Race refers to the physiological subgroups that are characterized by the biological aspects in human populations while ethnicity refers to the different culture and subcultures that exist in human societies (Utter et al., 2010). When there is existence of these two aspects: race and ethnicity in a larger population, body weight differences tend to be observed (Stevenson et al., 2018). Studies show different ethnic patterns in body weight and obesity with minority populations experiencing the highest occurrence of obesity. The beliefs attitudes and perception about body weight differ in these ethnic groups as the minority societies tend to accept higher body weights than other populations. In Australia, the obesity is high among the Aboriginal population that the non-aboriginal population (Jackson, 2017). Possible explanations to this pattern are that most of the Aboriginal are poor and unable to afford more than three meals per day; therefore, they tend to skip some meals especially breakfast and lunch. The feeding pattern makes the supper to be made in excess, hence they over consume food. The large consumption leads to deposit of the excess nutrients and fats in the body increasing the body weight.
Most of the developed economies tend to have plentiful sources of relatively cheap foods that are available to the population (Glenister & Pierce, 2017). From the low of economics of demand and supply, the prices of such food tend to be low since the supply is high, and the prices of these foods have great impacts on the food choices people make. In the developed countries, the cheaper food variety entails those that are dense in energy, providing more calories such as French fries among many others. Studies show that developed countries such as United States experience high rate of obesity than the undeveloped economies that access low fat diets.
Culture refers to the pattern of rules and plans that govern behaviors of particular people. Culture permeates almost all aspects of a person life from how one thinks and how one behave towards food. Studies show that there are about 8000 cultures across the world with more information on the minor cultures such as Aboriginal tribe (Stevenson et al., 2018). These studies have analyzed different cultures across the world but have few investigations on the perception about the body size. Information about body weight was not initially considered as an issue in the ancient cultures, since most of the women who were plump were considered as an aspect of good health.
According to Lacy et al. (2015), culture has greater impact on eating habits than biology that result into increase of body weight and obesity. Cultural practices tend to be imbedded on an individual thinking during the childhood that eventually affect later livelihood, affecting food choice, the preparation and the amount consumed (Peeters, 2018). The current world have allowed migration of people from one culture to another, resulting into modernization that eventually affects the cultures hence eroding and coming up with new cultures. Modernization facilitates the shift of economic production that have direct impact on the overall energy expenditure of the society as it shifts from being primary based to tertiary based. The change in energy expenditure result into accumulation of fats on the body, an explanation to the high rate of body weight increase in modernized countries.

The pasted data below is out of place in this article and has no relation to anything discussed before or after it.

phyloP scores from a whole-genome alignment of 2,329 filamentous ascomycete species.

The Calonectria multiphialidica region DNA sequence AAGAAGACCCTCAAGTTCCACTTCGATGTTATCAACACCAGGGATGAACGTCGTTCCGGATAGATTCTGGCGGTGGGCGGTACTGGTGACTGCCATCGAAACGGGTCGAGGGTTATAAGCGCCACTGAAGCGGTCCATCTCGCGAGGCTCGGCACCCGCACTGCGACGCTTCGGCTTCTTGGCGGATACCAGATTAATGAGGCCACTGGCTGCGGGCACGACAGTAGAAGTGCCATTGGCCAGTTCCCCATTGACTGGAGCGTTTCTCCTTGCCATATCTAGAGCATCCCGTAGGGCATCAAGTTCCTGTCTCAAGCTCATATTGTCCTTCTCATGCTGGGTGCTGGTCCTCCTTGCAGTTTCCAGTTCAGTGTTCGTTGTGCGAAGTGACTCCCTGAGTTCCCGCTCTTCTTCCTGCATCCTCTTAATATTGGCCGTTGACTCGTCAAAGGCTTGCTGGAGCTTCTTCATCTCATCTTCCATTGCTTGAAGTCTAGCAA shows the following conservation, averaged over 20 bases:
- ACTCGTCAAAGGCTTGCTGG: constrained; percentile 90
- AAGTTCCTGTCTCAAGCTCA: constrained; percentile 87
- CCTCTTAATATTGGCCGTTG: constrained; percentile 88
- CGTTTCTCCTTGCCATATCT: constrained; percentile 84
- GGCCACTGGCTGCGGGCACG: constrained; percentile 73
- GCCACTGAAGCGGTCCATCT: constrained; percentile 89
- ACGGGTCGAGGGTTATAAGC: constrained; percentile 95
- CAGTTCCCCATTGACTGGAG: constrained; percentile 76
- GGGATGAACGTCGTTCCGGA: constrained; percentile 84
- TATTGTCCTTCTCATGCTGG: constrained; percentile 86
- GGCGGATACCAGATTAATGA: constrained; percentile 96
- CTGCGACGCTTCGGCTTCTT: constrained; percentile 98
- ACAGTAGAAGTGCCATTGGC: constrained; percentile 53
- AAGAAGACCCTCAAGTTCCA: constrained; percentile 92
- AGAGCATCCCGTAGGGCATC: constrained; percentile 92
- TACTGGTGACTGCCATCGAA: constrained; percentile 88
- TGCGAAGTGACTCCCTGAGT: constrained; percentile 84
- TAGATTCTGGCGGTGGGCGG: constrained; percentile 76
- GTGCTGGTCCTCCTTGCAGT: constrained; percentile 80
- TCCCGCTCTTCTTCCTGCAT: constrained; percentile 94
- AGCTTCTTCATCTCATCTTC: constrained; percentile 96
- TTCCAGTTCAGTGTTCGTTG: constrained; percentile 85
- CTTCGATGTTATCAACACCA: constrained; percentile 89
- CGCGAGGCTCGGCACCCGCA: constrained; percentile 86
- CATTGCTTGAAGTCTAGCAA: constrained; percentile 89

Studies comparing developed countries indicates that there is substantial difference in body weight (14-16) associated with modernization and the cultural differences. For example comparing the cultural difference between USA and France, Stevenson, Shaw, and Magliano (2015) observes that France has low obesity rate of about 23% than Australia that stands at 37%. It is attributed to the eating habits such as accessibility to fried foods and processed foods are limited to few days in school unlike in the United States where all people have full accessibility to such foods.
Sex refers to the ascribed biological status of being either a female or male while gender refers to the social status of being a man or a woman as constructed by psych sociocultural factors. The sexual dimorphisms exist in body weight as females tend to have more fat in the body than males. Consequently, the psych sociocultural factors exist in different societies and countries with respect to body weight: as fatness and thinness are attributed to females than males.
Body image refers to the perception of others on the body size, and it has been a great concern to many women in the world, especially during the adolescent period. The Australians show much concern about body image during the young age just like other countries such as United States. According to study done by Kortt, Clarke, and Brandrup (2016), Aboriginal Australians have high probability of becoming overweight than the general population. The study examined the relationship between age of the Aboriginal women and non-Aboriginal women against the body image and perception from both the urban and rural context. The indigenous Australians girls tend to have greater desire for” bigness” an aspect that is considered as “fatness” among the non-indigenous Aboriginal and western cultures such as USA. The qualitative study that comprised of about 47 Aboriginal both male and female found that indigenous adults placed less concern and consequence on the change of their body image, size and shape, thus resulting into poor body maintains methods.
Age refers to the chronological time from the time of birth. in most of the postindustrial nations and societies, body weight and obesity tends to increase as person grows and then declines in the last years of the person’s life leading to an inverted ‘U’ or ‘J’ shaped graph of life. The prevalence of obesity is low among the young and adult population while the highest occurrence occur during the ages between 25-34 years. Expanding the pattern, Kortt, Clarke, and Brandrup (2016) assert that the relationship of weight and age is biological and psychosocial. It is observable that in most societies such as in the indigenous population, younger people of the age between 20 to 30 tend to involved themselves with more vigorous activities such as fishing to make a living.